Built in the same Imperial Baroque style as the Auckland Town Hall, the Chief Post Office (CPO) was designed by Claude Paton, together with government architect John Campbell.
Construction began in 1909 on reclaimed land chosen for its proximity to the port, railway and tram terminus. It was opened by Prime Minister William Massey on 20 November 1912, before a crowd of more than 8000 Aucklander’s. For several decades the building was the main postal and communications hub of the city, offering mail, telegraph and banking and pension payment facilities. It was the central telephone exchange and the rooftop housed Auckland’s radio wireless service, providing contact with ships at sea. Ornamental arches once stood either side of the main building, leading to the Queen Street Railway Station behind, but were demolished in the 1930s.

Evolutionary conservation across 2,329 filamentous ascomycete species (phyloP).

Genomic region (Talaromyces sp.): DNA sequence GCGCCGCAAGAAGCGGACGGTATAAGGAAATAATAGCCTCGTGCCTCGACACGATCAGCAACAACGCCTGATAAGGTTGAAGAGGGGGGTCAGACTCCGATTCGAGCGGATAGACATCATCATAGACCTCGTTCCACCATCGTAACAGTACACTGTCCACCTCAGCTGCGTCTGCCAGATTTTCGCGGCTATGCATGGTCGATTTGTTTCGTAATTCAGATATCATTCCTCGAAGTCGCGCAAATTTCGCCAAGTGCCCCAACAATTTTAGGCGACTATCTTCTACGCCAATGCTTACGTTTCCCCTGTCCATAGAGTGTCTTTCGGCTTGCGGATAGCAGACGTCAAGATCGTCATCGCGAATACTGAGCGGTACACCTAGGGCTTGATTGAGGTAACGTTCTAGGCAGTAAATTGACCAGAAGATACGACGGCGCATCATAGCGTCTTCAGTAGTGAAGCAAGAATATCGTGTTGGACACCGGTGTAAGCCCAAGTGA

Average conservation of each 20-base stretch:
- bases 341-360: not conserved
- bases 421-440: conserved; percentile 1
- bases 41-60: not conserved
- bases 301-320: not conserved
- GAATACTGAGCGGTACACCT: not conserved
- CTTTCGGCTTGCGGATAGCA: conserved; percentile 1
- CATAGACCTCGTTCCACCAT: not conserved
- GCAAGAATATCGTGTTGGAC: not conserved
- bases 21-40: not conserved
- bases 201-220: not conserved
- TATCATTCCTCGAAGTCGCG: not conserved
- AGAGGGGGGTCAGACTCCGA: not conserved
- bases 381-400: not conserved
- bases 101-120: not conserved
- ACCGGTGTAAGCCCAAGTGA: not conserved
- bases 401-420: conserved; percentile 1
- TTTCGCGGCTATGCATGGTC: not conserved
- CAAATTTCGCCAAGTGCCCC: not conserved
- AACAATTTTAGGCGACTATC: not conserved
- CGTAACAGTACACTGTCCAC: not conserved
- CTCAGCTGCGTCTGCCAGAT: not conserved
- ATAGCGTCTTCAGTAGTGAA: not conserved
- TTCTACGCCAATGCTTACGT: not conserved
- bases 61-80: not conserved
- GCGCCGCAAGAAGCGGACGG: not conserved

In 1992 the Post Office closed and the building fell into a state of disrepair. It suffered major damage during a fire and became overrun with pigeons. Auckland City Council purchased the building in 1995 as part of the plan for a downtown transport interchange. Following refurbishment of the east-facing part of the building, it was reopened in 2003 as the main entrance to the Britomart Transport Centre. Throughout 2005 Cooper and Company undertook a major refurbishment of the upper levels and the Queen Street lobby of the building. In consultation with architects Jasmax and heritage specialists Salmond Reed, the mosaic tiled floor, glazed wall tiles, staircases and the stained glass dome of the old banking chamber were meticulously restored. The Queen Street entrance was opened to the public in early 2006 and three upper floors, including the turret levels, were let as premium office space. The total CPO Building refurbishment has received numerous accolades for the care taken and the quality of the finished project. Read more about the history of Britomart Find The CPO Building
12 Queen Street Britomart Auckland CBD